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One way employers drive workers to quit? Promote them.

Promotions in the workplace are typically granted to star employees as a reward for their stellar performance. Counterintuitively, however, such recognition can backfire, new research shows. 

Although employers tend to elevate high-functioning workers to enhance operations and as a way to retain valuable team members, that can make top performers more desirable to other firms and lead them to jump ship, according to payroll provider ADP's Research Institute

"One would think that promoting excellent workers would only increase their motivation and commitment, and reduce their risk of leaving," data analyst Ben Hanowell, one of the authors of the report, wrote. "Think again."

"When someone gets their first promotion, the recognition might boost their commitment to their employer for a while. But it might also improve their confidence in their job prospects," he added. 

The ADP Research Institute analyzed the job histories of more than 1.2 million U.S. workers between 2019 and 2022 in order to estimate a person's propensity to leave their employer after a promotion. The researchers found that moving up the ranks often leads to workers abandoning their employers. Within one month of their first promotion, 29% of employees had left their jobs, ADP found.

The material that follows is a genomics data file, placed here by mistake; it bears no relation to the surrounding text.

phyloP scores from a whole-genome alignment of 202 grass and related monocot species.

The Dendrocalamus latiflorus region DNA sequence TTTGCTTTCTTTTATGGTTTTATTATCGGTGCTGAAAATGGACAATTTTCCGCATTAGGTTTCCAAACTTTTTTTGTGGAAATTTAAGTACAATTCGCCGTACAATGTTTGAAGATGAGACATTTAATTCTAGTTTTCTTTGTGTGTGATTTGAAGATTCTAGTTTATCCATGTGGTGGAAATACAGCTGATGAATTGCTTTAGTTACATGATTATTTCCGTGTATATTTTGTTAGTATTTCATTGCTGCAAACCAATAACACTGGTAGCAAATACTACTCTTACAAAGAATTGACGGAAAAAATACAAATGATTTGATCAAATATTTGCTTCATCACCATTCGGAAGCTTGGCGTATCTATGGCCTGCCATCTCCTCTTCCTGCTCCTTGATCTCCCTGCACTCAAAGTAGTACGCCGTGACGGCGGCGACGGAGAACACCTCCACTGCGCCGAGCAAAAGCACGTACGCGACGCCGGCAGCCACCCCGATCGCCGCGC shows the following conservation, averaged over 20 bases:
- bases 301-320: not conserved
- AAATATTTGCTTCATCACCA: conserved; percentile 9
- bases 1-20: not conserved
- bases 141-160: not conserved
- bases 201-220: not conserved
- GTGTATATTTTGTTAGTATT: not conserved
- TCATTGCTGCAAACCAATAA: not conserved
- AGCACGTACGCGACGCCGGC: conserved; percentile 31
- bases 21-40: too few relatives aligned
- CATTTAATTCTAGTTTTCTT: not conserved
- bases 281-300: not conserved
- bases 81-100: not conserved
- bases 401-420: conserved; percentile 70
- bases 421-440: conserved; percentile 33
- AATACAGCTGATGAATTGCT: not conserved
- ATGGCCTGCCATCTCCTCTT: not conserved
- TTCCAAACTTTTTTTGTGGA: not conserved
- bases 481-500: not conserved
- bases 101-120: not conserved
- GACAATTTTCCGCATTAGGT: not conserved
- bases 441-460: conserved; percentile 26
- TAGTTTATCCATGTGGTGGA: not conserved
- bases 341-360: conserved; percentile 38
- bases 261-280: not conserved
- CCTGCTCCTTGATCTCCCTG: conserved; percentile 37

The firm estimates that only 18% of promoted staffers would've left had they not been promoted. The upshot? Elevating workers' position led to a roughly two-thirds increase in the likelihood that they would leave. Workers in jobs with the lowest barriers to entry were most inclined to leave after a promotion, compared with those that required a graduate school or advanced technical degree.

To be sure, recently promoted employees also quit for other reasons. For example, promotions can lead to workers being overwhelmed by new responsibilities and higher expectations. But ADP's findings suggest that, rather than engendering loyalty to a company, workers could view their promotions as giving them a leg up in finding another job. 

One factor mitigating the risk for employers: Promotions are quite rare. Only 4.5% of workers earn promotions within their first two years in a job, according to previous ADP research. 

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